UK flagFrench flag

For booking advice

info@alpsaccommodation.com
Call +33 (0)4 50 98 50 56

The Changing Seasons of Samoens

By Barbara Allan

It’s been two weeks since the schools went back for the start of the autumn term and in that time a definite change of season has begun to occur. Autumn in Samoëns is one of my favourite times of year. The transition from the warm summer months to the cold of winter makes for a glorious sight here in the mountains. What become crisp clear days begin in a shroud of mist; rays of light only breaking through the grey curtain as the sun slowly climbs into the sky. Some days the sun doesn’t break through at all. Light rains fall and the damp, misty veil adds an element of magic to our mountainous surrounds.

Yesterday was one such day but rather than committing myself to an uneventful day indoors, I donned my rain jacket, a good pair of hiking shoes and headed out the door. The temperature was cool but comfortable, and the air was fresh and clean. As I looked around the quiet hamlet where I live there was neither sign nor sound of person or creature, except for the donkeys in the field by my house. Like me, they seemed to barely notice the rain. They were just happy to be out of doors, munching away at the lush, green pasture and picking up stray apples that with the approaching autumn had begun to fall from the trees. Leaving my home (and the donkeys!) behind me, I headed up into the mountains hoping to find some of my own seasonal produce.

My destination was a section of forest above La Rosière, on the south-facing slopes overlooking Samoëns. Here a meandering path climbs through dense forest that at this time of year is ideal for picking ‘chanterelles d’automne’- tasty wild mushrooms. In and around Samoëns there are a number of secret mushroom-picking spots, all of which provide a beautiful somewhat Tolkein-esque journey through the mountains. The scenery yesterday was especially magnificent, the light rain only adding to the mystical charm of the quiet, unmoving forest in which I walked. Autumnal colours of yellow, orange and deep browns were beginning to emerge and a warm, earthy smell played in my sinuses. The damp leaves will soon cover the entire forest floor - ‘swooshing’ sounds underfoot another of my favourite signs that autumn has come.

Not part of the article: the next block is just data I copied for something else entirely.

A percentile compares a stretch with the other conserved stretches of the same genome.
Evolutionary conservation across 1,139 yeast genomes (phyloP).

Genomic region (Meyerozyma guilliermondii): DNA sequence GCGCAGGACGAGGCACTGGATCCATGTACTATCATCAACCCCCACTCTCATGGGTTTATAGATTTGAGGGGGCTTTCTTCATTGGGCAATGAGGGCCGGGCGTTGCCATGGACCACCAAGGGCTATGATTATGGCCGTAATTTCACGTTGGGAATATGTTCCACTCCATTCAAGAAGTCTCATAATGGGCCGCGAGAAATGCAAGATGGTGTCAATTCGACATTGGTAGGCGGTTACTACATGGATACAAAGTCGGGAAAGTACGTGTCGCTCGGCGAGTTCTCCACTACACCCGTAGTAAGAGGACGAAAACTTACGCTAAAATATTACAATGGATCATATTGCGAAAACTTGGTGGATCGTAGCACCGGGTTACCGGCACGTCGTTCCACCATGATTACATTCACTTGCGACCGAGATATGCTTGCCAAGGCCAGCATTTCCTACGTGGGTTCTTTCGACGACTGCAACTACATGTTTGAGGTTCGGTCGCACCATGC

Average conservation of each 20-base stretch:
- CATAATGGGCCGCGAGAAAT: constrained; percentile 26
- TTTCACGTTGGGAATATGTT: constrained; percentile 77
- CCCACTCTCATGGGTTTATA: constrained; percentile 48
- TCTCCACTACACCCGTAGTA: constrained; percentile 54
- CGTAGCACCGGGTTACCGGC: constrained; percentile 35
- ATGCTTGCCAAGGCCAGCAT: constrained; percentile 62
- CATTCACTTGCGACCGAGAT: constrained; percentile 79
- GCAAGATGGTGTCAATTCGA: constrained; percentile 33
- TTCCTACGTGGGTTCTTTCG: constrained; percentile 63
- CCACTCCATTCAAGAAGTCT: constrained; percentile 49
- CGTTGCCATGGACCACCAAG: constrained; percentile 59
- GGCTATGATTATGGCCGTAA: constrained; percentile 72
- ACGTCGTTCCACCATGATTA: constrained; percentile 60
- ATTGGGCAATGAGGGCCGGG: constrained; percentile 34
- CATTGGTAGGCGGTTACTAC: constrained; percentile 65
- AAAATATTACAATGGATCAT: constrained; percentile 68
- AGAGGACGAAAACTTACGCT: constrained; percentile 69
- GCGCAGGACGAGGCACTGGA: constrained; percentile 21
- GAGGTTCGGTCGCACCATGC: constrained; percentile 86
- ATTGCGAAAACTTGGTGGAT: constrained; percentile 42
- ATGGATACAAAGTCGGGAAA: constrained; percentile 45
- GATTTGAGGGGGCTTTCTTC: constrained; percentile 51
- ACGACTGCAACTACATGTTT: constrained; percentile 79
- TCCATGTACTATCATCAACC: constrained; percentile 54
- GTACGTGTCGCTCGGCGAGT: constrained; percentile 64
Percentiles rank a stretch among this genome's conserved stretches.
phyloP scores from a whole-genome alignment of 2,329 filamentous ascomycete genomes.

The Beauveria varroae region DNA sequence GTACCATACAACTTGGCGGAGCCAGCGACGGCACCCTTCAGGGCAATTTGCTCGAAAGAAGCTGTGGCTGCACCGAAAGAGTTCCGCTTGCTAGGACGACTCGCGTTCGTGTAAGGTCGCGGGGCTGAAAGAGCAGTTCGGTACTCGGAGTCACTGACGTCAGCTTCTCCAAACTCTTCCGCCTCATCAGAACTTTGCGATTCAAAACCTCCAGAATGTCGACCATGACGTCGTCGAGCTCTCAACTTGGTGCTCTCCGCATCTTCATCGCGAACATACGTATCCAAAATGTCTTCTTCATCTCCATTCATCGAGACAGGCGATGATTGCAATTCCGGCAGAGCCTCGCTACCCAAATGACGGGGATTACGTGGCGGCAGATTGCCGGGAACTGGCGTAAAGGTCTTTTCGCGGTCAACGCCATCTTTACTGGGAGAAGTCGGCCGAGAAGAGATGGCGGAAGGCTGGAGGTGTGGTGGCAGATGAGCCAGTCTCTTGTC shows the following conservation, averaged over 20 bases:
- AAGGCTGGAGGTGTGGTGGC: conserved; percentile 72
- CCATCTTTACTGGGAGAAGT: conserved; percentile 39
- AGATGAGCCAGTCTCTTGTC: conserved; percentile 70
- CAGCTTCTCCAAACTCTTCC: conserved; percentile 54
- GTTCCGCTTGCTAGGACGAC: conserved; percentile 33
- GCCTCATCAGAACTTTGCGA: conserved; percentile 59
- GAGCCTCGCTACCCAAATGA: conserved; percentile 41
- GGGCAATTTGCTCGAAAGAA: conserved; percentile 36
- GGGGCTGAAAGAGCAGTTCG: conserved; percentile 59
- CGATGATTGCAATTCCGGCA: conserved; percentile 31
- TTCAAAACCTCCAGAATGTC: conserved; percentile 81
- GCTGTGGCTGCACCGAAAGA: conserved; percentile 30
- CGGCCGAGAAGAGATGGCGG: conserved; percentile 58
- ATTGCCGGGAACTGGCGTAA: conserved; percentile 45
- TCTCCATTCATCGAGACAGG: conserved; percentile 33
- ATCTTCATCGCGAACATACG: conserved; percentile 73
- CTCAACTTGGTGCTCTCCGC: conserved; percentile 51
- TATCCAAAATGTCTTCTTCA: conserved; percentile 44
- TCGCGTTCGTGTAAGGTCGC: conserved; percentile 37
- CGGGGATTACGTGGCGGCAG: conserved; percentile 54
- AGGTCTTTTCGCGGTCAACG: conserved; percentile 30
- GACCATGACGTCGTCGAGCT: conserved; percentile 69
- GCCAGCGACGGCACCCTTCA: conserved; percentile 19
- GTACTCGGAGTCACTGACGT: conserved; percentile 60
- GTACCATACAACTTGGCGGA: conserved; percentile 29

Yesterday it seemed that autumn had certainly come, providing me with a great big stash of chanterelle mushrooms! It seems these tasty little treats like it best where mosses abound under cover of blueberry bush. So with bag in hand I scaled the green banks of the forest, fossicking for the golden treasures whilst enjoying the odd handful or two of sweet blueberries. The berry-picking season is late this year due to our slow-starting spring, and as such there are ample wild fruits still to be enjoyed. Blueberries, raspberries, even the odd strawberry can still be found on many of the hiking trails in and around Samoëns.

Yesterday, however, was all about the mushrooms. Having filled enough of the bag to share some of my bounty with friends, I headed back to town. The rain had stopped by then, and skies were starting to clear. It was a sight that stirred excitement in my belly, and not only because I’d be able to enjoy pan-fried, freshly picked mushrooms ‘al fresco’ style. As clouds parted at the end of the valley a 3096m summit of the Buet was revealed - dusted white with snow!

And so it seems a definite change of seasons is upon us here in Samoëns. With cooler temperatures and warmer colours, there is no doubt that summer is now behind us. Autumn is here and it’s fabulous to see that with it come the first snows, albeit on the highest mountain tops. Samoëns in Autumn, one of my favourite times of year, is proving once again to be a beautiful (and fruitful!) place to be. 

Alps Accommodation operates year round and a number of specials for the autumn season are currently on offer, including the coming October half-term. If you’re interested in seeing our beautiful mountain region during this quiet and peaceful time, be sure to get in touch!

Samoens